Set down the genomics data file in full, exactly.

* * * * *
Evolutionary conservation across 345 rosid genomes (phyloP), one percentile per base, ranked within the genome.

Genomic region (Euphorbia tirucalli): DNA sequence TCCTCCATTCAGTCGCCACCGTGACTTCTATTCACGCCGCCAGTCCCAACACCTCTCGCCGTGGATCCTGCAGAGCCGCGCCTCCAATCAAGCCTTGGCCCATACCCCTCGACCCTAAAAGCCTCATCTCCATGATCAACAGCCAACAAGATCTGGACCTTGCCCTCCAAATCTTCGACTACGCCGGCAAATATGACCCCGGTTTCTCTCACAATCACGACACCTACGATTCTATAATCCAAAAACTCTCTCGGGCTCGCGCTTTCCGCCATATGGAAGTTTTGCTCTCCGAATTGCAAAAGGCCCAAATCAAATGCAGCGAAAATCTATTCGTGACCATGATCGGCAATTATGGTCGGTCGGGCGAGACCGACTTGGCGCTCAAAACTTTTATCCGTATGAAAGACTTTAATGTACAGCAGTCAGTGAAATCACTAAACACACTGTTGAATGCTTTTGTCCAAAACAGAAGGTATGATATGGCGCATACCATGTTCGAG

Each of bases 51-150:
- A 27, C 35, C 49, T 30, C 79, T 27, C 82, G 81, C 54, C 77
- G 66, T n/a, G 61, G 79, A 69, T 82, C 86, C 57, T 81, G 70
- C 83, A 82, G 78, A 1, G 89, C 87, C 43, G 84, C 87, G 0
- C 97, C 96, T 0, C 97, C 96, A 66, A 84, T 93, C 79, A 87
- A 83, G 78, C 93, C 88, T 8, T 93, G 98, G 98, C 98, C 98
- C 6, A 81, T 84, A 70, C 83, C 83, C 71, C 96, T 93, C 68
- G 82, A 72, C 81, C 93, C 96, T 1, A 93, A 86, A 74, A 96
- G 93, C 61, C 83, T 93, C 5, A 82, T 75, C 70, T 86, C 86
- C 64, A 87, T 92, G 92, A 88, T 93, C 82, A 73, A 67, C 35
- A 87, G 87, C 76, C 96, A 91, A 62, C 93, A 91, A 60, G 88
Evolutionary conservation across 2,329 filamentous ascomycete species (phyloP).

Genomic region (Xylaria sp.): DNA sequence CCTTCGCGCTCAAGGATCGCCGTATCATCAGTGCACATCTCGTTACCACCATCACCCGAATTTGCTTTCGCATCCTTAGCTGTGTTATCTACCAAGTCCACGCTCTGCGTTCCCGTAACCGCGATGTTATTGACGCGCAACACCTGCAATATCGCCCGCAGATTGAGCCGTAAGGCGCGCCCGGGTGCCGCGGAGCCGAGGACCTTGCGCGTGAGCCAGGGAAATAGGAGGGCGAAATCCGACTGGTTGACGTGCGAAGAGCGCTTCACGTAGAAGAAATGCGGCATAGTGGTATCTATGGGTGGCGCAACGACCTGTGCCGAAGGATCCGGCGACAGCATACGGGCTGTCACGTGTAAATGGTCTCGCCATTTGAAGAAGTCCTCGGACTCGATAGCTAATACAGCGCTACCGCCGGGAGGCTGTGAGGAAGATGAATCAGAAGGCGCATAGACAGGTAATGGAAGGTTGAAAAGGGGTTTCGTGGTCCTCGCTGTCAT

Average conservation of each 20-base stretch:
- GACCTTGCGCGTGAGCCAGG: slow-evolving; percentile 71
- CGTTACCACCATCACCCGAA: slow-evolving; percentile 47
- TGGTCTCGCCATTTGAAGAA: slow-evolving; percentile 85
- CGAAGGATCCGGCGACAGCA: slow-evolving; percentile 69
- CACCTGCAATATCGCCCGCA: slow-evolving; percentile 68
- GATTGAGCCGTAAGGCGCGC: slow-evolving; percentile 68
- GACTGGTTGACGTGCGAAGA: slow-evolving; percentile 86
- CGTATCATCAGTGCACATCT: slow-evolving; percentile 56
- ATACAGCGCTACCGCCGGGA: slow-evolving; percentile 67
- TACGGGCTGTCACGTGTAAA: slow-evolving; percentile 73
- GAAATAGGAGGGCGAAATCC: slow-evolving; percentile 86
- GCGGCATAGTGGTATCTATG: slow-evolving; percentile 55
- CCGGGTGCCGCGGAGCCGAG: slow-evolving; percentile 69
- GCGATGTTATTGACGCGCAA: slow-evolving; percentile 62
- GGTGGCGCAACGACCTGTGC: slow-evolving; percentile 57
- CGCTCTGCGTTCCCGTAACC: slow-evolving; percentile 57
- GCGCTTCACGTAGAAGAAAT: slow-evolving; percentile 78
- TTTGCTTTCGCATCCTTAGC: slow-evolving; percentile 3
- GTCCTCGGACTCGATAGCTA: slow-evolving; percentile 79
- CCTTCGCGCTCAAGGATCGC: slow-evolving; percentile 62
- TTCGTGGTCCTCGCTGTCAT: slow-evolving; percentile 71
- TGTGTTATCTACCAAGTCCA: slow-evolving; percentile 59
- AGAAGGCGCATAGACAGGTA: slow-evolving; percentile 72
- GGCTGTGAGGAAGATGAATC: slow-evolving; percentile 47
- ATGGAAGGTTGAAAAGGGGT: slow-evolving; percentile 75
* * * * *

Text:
Evolutionary conservation across 345 rosid genomes (phyloP), one percentile per base, ranked within the genome.

Genomic region (Euphorbia tirucalli): DNA sequence TCCTCCATTCAGTCGCCACCGTGACTTCTATTCACGCCGCCAGTCCCAACACCTCTCGCCGTGGATCCTGCAGAGCCGCGCCTCCAATCAAGCCTTGGCCCATACCCCTCGACCCTAAAAGCCTCATCTCCATGATCAACAGCCAACAAGATCTGGACCTTGCCCTCCAAATCTTCGACTACGCCGGCAAATATGACCCCGGTTTCTCTCACAATCACGACACCTACGATTCTATAATCCAAAAACTCTCTCGGGCTCGCGCTTTCCGCCATATGGAAGTTTTGCTCTCCGAATTGCAAAAGGCCCAAATCAAATGCAGCGAAAATCTATTCGTGACCATGATCGGCAATTATGGTCGGTCGGGCGAGACCGACTTGGCGCTCAAAACTTTTATCCGTATGAAAGACTTTAATGTACAGCAGTCAGTGAAATCACTAAACACACTGTTGAATGCTTTTGTCCAAAACAGAAGGTATGATATGGCGCATACCATGTTCGAG

Each of bases 51-150:
- A 27, C 35, C 49, T 30, C 79, T 27, C 82, G 81, C 54, C 77
- G 66, T n/a, G 61, G 79, A 69, T 82, C 86, C 57, T 81, G 70
- C 83, A 82, G 78, A 1, G 89, C 87, C 43, G 84, C 87, G 0
- C 97, C 96, T 0, C 97, C 96, A 66, A 84, T 93, C 79, A 87
- A 83, G 78, C 93, C 88, T 8, T 93, G 98, G 98, C 98, C 98
- C 6, A 81, T 84, A 70, C 83, C 83, C 71, C 96, T 93, C 68
- G 82, A 72, C 81, C 93, C 96, T 1, A 93, A 86, A 74, A 96
- G 93, C 61, C 83, T 93, C 5, A 82, T 75, C 70, T 86, C 86
- C 64, A 87, T 92, G 92, A 88, T 93, C 82, A 73, A 67, C 35
- A 87, G 87, C 76, C 96, A 91, A 62, C 93, A 91, A 60, G 88
Evolutionary conservation across 2,329 filamentous ascomycete species (phyloP).

Genomic region (Xylaria sp.): DNA sequence CCTTCGCGCTCAAGGATCGCCGTATCATCAGTGCACATCTCGTTACCACCATCACCCGAATTTGCTTTCGCATCCTTAGCTGTGTTATCTACCAAGTCCACGCTCTGCGTTCCCGTAACCGCGATGTTATTGACGCGCAACACCTGCAATATCGCCCGCAGATTGAGCCGTAAGGCGCGCCCGGGTGCCGCGGAGCCGAGGACCTTGCGCGTGAGCCAGGGAAATAGGAGGGCGAAATCCGACTGGTTGACGTGCGAAGAGCGCTTCACGTAGAAGAAATGCGGCATAGTGGTATCTATGGGTGGCGCAACGACCTGTGCCGAAGGATCCGGCGACAGCATACGGGCTGTCACGTGTAAATGGTCTCGCCATTTGAAGAAGTCCTCGGACTCGATAGCTAATACAGCGCTACCGCCGGGAGGCTGTGAGGAAGATGAATCAGAAGGCGCATAGACAGGTAATGGAAGGTTGAAAAGGGGTTTCGTGGTCCTCGCTGTCAT

Average conservation of each 20-base stretch:
- GACCTTGCGCGTGAGCCAGG: slow-evolving; percentile 71
- CGTTACCACCATCACCCGAA: slow-evolving; percentile 47
- TGGTCTCGCCATTTGAAGAA: slow-evolving; percentile 85
- CGAAGGATCCGGCGACAGCA: slow-evolving; percentile 69
- CACCTGCAATATCGCCCGCA: slow-evolving; percentile 68
- GATTGAGCCGTAAGGCGCGC: slow-evolving; percentile 68
- GACTGGTTGACGTGCGAAGA: slow-evolving; percentile 86
- CGTATCATCAGTGCACATCT: slow-evolving; percentile 56
- ATACAGCGCTACCGCCGGGA: slow-evolving; percentile 67
- TACGGGCTGTCACGTGTAAA: slow-evolving; percentile 73
- GAAATAGGAGGGCGAAATCC: slow-evolving; percentile 86
- GCGGCATAGTGGTATCTATG: slow-evolving; percentile 55
- CCGGGTGCCGCGGAGCCGAG: slow-evolving; percentile 69
- GCGATGTTATTGACGCGCAA: slow-evolving; percentile 62
- GGTGGCGCAACGACCTGTGC: slow-evolving; percentile 57
- CGCTCTGCGTTCCCGTAACC: slow-evolving; percentile 57
- GCGCTTCACGTAGAAGAAAT: slow-evolving; percentile 78
- TTTGCTTTCGCATCCTTAGC: slow-evolving; percentile 3
- GTCCTCGGACTCGATAGCTA: slow-evolving; percentile 79
- CCTTCGCGCTCAAGGATCGC: slow-evolving; percentile 62
- TTCGTGGTCCTCGCTGTCAT: slow-evolving; percentile 71
- TGTGTTATCTACCAAGTCCA: slow-evolving; percentile 59
- AGAAGGCGCATAGACAGGTA: slow-evolving; percentile 72
- GGCTGTGAGGAAGATGAATC: slow-evolving; percentile 47
- ATGGAAGGTTGAAAAGGGGT: slow-evolving; percentile 75